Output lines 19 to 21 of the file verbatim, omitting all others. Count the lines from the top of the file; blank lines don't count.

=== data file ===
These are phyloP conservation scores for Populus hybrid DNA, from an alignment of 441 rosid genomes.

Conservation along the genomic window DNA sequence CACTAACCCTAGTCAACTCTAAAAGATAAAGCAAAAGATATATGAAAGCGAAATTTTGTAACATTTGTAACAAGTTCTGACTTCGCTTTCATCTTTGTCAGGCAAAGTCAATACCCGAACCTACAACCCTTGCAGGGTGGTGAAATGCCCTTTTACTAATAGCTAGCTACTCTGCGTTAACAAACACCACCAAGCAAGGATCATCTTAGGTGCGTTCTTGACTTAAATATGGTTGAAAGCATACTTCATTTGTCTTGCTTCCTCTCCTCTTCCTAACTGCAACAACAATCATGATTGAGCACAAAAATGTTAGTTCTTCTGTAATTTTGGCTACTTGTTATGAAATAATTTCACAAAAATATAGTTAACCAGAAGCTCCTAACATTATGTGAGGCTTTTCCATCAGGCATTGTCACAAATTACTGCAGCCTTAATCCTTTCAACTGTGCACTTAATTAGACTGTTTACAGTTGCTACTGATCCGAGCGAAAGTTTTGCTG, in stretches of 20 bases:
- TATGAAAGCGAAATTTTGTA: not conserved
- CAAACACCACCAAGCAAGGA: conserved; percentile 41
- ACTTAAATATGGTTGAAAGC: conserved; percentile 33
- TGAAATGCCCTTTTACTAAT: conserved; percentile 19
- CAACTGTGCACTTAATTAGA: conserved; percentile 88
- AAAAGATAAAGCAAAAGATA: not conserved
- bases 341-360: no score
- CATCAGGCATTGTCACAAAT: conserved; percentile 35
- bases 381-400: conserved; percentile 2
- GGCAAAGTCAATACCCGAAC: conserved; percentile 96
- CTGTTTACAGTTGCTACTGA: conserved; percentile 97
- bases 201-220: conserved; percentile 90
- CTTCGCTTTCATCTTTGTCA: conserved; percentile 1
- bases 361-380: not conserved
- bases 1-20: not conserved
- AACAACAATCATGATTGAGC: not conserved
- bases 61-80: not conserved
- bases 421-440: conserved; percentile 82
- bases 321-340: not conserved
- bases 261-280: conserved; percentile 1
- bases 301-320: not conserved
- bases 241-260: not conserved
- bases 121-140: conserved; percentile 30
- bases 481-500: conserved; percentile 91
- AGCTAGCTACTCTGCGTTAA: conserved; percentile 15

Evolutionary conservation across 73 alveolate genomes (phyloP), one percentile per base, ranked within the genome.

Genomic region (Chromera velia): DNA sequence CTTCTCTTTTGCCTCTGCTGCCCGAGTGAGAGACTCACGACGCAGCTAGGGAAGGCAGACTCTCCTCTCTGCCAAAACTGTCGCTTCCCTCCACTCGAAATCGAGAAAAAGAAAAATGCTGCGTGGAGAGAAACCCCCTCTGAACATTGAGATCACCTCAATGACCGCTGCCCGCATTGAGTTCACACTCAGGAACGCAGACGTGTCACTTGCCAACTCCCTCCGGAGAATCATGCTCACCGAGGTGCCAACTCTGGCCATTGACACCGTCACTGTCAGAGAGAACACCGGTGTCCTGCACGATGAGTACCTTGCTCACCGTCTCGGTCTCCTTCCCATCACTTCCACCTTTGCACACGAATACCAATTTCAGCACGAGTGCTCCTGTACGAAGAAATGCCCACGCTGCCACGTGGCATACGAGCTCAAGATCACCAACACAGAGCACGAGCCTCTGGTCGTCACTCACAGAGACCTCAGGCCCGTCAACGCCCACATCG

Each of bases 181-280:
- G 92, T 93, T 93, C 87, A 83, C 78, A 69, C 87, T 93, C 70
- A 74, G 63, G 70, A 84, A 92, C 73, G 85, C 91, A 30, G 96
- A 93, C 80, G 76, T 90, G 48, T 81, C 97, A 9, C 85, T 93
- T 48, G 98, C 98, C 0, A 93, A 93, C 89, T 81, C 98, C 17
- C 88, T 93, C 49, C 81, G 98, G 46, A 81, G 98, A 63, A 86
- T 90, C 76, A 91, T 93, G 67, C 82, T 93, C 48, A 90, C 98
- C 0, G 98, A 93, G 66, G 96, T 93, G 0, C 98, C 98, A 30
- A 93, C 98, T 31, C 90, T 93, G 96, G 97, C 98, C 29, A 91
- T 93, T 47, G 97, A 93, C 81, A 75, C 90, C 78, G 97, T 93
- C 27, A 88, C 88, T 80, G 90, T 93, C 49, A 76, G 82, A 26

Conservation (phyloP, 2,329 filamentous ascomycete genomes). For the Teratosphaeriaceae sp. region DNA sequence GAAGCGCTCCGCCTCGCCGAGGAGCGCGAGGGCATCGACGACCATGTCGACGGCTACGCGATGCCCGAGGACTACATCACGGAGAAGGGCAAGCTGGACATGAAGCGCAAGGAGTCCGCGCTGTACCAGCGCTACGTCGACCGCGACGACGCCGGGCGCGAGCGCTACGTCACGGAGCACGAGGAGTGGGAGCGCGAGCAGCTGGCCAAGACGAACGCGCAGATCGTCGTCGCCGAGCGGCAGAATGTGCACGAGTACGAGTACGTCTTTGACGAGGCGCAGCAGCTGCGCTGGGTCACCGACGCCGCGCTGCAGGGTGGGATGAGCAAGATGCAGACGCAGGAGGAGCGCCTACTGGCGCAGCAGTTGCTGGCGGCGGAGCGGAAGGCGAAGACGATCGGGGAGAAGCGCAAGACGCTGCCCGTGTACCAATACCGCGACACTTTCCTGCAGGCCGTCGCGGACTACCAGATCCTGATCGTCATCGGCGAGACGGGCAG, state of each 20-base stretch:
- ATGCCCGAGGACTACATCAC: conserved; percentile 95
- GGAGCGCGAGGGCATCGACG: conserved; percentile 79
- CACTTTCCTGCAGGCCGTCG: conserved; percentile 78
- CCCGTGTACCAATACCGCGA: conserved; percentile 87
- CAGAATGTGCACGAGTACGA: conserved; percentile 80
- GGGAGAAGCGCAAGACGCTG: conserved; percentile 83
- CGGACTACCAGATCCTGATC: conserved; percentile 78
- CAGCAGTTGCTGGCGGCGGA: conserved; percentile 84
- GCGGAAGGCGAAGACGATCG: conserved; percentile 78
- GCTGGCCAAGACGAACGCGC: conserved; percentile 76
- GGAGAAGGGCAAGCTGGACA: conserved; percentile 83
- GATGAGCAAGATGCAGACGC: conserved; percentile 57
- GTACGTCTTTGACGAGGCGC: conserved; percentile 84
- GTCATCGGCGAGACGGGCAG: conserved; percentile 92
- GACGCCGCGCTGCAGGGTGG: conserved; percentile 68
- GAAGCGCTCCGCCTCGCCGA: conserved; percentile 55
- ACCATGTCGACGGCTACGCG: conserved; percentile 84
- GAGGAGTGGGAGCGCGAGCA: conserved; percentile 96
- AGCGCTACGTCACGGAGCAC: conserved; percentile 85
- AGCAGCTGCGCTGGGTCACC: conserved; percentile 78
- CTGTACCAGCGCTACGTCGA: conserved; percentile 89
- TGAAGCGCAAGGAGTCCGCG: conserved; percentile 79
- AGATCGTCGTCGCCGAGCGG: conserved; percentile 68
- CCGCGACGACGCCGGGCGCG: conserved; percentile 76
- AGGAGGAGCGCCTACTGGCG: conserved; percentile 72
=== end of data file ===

- bases 61-80: not conserved
- bases 421-440: conserved; percentile 82
- bases 321-340: not conserved